Torah portion: The mystery of limited vision, Parashat Chukat (Numbers 19:1-22:1)
We are often reminded in our lives about the limits of what we can know, what we ought to know and what we can’t know. Tragedies, heartbreak and, yes, abundance all remind us in their own way that there is so much to life that is unknowable.
This existential frustration is most famously framed by this week’s parsha, Chukat, and the story of the Red Heifer. This mysterious, colored cow that brings purity is relegated to the parts of the Torah that cannot be known. Part of the conundrum is the law that those involved in preparing the Red Heifer become impure, while the one it is prepared for becomes pure. This contradiction gives birth to mystery. Mystery implies a limit in our vision.
Moses was told that he would be limited in vision long before this episode. The Torah recounts God’s exchange with Moses: “Then I shall remove my hand and you will see my back, but my face may not be seen” (Exodus 33:23). This is how God makes known to Moses the limit of human vision.
The Talmud compares the world in which we live to night. Imagine that you are driving a car at night on the highway in the middle of nowhere. There are no lights on the road and you wonder why the road curves so much and in such odd ways. You assume that the individual who built this road was utterly incapable. Little do you know that were it to be day, you would notice that the area around the highway is filled with mountains, rivers, and numerous other natural obstacles that offer good reason for the road to constantly curve.
The message here is that sometimes in order to understand, we must see the entire picture. One more illustration that gets the same point across but in a subtly different way: Imagine peering into a doorway and noticing two people engaged in an aggressive struggle with knives. On impulse you run into the room and tackle the two individuals to the ground. Suddenly you hear in the near distance, “Cut! Cut!” As it turns out, you have just barged into a movie set. Many times we are missing an important piece of information when we fail to see the whole picture.
This Chukat message is essentially what the holiday of Purim and the Book of Esther are all about. The miracle of their story is hidden within the text, and we are challenged to see the entire picture — to stand from afar and reveal the magnificent tapestry. The Talmud wonders where Esther is alluded to in the Bible. The Talmud turns to the words in Deuteronomy: “V’anochi haster astir panai ba’yom hahu” (But I will surely have concealed [astir] my face on that day) (Deuteronomy 31:18). Esther’s name, which has the same root letters as astir, indicates what is hidden.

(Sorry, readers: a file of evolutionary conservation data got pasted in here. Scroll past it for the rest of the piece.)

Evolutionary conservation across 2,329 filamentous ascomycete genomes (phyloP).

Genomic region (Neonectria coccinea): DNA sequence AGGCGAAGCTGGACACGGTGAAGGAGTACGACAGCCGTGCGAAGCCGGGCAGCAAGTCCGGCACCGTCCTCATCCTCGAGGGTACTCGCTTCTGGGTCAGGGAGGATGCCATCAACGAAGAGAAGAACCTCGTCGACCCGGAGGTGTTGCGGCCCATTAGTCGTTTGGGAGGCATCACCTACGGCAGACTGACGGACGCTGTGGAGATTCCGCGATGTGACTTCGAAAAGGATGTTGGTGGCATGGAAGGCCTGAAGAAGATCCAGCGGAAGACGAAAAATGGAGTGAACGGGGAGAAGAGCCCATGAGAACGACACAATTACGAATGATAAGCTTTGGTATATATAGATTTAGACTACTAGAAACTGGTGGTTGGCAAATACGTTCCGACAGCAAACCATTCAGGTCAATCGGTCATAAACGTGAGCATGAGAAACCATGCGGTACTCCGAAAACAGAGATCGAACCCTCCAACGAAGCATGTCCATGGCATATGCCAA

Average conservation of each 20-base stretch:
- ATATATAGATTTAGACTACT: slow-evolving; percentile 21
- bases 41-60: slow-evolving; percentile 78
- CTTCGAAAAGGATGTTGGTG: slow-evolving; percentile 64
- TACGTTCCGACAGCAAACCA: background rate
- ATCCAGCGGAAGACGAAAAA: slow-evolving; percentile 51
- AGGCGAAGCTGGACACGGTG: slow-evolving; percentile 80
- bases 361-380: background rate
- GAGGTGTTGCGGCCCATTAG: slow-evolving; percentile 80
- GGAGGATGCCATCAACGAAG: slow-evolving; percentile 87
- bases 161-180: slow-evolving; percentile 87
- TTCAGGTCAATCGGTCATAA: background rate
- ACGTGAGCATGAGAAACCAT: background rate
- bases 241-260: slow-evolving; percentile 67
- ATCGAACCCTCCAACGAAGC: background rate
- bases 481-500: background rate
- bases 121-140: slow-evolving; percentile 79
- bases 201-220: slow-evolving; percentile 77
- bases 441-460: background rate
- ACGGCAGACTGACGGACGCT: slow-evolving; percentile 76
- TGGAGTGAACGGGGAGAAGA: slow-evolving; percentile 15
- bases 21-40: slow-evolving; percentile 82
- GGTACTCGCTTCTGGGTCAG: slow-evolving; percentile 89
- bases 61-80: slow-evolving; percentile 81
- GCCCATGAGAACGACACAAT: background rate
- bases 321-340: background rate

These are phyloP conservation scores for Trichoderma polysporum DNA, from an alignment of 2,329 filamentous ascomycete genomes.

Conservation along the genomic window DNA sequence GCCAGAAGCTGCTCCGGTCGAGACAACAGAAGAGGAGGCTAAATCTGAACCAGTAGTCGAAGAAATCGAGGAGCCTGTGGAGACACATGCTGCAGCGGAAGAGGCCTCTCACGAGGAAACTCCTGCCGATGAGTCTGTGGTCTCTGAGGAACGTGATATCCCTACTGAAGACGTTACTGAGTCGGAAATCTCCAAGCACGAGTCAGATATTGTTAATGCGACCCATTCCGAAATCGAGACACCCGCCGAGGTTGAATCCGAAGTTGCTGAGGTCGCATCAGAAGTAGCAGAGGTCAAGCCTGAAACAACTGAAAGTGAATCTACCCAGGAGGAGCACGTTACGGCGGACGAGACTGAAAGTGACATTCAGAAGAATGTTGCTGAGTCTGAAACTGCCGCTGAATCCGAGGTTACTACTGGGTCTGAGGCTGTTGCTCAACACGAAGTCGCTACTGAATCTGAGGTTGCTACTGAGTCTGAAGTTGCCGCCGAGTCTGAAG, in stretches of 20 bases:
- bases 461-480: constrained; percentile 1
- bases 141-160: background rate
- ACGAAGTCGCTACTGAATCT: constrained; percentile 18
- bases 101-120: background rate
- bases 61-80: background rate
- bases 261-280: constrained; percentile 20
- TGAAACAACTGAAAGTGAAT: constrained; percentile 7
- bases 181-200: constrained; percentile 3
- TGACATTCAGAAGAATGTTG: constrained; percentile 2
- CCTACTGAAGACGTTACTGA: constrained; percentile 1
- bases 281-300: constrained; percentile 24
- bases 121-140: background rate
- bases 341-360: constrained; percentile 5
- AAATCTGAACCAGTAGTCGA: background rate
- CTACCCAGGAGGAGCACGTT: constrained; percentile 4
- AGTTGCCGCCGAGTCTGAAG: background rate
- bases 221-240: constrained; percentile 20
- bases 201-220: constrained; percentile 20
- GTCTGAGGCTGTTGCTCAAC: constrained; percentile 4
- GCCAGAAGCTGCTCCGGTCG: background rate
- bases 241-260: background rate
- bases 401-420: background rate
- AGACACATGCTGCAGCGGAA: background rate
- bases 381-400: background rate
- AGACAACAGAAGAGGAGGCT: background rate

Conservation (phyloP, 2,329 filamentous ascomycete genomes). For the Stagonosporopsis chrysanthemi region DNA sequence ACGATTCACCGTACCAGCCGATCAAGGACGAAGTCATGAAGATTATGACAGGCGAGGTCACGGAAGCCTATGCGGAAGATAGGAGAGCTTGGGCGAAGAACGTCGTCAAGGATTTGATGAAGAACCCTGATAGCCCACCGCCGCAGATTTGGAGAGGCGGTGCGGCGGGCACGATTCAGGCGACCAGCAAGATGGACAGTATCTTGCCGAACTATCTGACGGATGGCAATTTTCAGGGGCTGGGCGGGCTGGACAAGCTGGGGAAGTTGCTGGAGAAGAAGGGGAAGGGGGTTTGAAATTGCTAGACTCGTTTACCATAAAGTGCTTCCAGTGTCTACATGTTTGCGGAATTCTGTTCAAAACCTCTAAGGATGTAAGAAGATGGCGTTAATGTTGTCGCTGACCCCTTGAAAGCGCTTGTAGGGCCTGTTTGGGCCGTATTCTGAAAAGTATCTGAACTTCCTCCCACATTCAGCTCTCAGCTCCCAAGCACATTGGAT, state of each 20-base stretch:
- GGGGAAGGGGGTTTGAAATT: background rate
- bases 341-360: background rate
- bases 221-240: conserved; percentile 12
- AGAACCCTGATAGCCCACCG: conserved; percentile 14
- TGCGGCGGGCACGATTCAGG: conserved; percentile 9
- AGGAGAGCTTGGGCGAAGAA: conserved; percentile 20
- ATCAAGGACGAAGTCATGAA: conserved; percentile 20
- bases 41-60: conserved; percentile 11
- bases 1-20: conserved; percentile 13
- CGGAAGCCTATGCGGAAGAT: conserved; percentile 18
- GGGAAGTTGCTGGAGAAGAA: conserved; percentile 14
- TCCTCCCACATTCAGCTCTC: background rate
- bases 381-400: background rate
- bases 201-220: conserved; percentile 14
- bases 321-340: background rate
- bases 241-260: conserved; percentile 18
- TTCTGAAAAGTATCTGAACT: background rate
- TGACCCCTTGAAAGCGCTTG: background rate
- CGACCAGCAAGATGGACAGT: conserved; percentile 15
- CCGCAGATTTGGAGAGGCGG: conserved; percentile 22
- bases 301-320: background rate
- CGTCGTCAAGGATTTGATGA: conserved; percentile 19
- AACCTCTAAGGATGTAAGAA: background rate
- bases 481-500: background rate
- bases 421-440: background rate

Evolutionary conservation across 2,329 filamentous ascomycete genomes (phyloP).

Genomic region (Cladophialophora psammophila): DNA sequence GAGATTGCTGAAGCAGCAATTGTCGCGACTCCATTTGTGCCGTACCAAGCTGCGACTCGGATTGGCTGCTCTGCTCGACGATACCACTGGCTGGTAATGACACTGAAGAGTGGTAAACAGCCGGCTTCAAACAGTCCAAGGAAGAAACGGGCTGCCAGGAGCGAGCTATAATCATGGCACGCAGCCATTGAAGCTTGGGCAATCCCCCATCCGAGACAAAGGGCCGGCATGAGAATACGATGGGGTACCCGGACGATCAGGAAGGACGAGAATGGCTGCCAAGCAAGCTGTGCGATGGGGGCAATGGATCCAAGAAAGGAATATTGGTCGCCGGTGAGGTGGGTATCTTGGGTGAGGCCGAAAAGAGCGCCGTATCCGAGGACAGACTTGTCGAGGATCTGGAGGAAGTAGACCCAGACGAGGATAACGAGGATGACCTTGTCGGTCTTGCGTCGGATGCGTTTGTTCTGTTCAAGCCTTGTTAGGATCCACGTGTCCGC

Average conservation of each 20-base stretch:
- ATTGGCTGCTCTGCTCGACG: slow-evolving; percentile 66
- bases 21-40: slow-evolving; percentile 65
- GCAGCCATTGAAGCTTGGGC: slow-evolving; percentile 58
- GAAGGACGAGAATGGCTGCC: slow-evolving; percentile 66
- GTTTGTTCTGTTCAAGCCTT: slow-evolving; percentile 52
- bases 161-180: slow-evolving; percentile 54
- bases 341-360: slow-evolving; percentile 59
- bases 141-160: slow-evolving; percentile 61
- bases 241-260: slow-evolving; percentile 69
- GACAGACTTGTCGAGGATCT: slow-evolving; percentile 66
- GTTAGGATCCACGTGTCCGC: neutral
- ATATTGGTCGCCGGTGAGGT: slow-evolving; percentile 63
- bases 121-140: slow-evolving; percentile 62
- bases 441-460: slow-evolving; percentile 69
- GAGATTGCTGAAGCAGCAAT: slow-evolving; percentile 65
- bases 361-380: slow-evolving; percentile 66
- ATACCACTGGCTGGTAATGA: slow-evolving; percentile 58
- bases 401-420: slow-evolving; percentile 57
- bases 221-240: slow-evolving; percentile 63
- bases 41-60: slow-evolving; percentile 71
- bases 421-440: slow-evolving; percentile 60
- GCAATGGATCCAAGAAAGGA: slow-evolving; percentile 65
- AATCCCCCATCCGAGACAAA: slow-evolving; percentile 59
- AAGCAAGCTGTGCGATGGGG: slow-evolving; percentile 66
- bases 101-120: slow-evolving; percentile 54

According to Jewish law, there is a specific way to read the Book of Esther scroll. The reader unfolds the entire scroll before beginning because it is essential that we see the whole picture. Likewise, God’s name seems to be totally absent from the Megillah because it is our job to lift the curtain masking the real story.
Jewish tradition has a Written Law (the Bible) and an Oral Law (the Talmud). The essence of the Oral Law is about revealing the hidden. It is there to reveal the message hidden within the Written Law.
The Talmud presents the opinion of Rav Dimi Bar Chama, who says that God held Mount Sinai over the Israelites, forcing them to accept the Torah. The Talmud then questions the legality of this acceptance, as it was against their will. The answer to the challenge is based upon a verse in Esther (9:13): “They kept and received,” which teaches us that the people reaffirmed their commitment to the Torah, thereby asserting their voluntary acceptance in the days of Esther.
Why would they need to reaffirm their commitment if the Israelites already declared at Sinai, “We will do and we will hear” (Exodus 24:7)? An ancient source called the midrash posits that they voluntarily accepted the Written Law at Sinai but not the Oral Law. The acceptance of the Oral Law was affirmed in the days of Esther. Based upon our thesis, we can say the reaffirmation was an expression that the holiday of Purim is a time when we have to bring God out from the hidden domain. It is a day that focuses on seeing the entire picture. This is why they accepted fully the Oral Law on this day, for that is the nature of the Oral Law — taking the commandments in the Torah and revealing their true detailed makeup.
It is critical that we begin to see the full picture, for without it everything in life seems so disjointed and distant. This is precisely our relationship with God. It seems to be hidden. We at times feel that we are so far from God. But were we to understand the greater scheme, we would see how close to Him we actually are.
The feeling of distance and detachment is, more often than not, a foible of our limited vision. We tend to see with tunnel vision and ignore God’s hand in our daily lives. Every breath, every movement, every passing step is a miracle. Life’s many tender dances are all signs that we stand right next to God.
Rabbi Shlomo Einhorn is rav and dean of Yeshivat Yavneh in Los Angeles.